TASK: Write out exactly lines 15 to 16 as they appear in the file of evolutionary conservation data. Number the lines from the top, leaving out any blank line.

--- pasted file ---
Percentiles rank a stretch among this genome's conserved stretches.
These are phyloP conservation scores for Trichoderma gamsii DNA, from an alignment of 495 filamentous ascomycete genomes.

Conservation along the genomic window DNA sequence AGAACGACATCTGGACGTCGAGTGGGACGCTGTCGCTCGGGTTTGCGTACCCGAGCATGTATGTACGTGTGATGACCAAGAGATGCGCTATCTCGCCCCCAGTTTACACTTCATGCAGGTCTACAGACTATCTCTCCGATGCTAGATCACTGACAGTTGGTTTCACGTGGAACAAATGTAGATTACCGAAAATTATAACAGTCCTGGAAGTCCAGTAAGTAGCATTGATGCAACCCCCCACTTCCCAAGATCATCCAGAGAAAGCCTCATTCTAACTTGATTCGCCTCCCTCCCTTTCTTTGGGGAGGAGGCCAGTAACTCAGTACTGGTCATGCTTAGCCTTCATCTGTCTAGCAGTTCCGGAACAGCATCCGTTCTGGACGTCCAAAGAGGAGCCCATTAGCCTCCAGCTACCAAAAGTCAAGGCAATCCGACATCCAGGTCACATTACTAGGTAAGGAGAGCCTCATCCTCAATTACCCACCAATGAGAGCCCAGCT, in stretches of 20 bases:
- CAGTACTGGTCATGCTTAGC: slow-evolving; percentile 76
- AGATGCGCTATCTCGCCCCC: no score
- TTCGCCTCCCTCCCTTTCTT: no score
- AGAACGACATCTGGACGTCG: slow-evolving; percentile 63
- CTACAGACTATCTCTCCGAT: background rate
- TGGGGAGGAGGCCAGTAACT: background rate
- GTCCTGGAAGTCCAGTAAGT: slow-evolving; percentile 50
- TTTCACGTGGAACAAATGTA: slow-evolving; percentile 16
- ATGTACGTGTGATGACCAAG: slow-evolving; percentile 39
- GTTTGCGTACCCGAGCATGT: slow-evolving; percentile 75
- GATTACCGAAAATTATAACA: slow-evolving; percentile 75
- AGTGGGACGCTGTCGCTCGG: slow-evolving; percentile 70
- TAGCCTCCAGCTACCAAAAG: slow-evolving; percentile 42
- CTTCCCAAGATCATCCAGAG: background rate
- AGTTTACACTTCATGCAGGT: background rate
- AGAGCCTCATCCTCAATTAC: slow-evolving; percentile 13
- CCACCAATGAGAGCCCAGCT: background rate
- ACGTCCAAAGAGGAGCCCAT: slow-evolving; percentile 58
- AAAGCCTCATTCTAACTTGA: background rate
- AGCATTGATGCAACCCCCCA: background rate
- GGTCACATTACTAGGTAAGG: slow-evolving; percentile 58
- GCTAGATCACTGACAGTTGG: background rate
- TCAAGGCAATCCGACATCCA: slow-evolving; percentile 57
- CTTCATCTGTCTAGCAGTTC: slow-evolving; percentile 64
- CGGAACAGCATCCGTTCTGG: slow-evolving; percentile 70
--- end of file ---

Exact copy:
- AGTGGGACGCTGTCGCTCGG: slow-evolving; percentile 70
- TAGCCTCCAGCTACCAAAAG: slow-evolving; percentile 42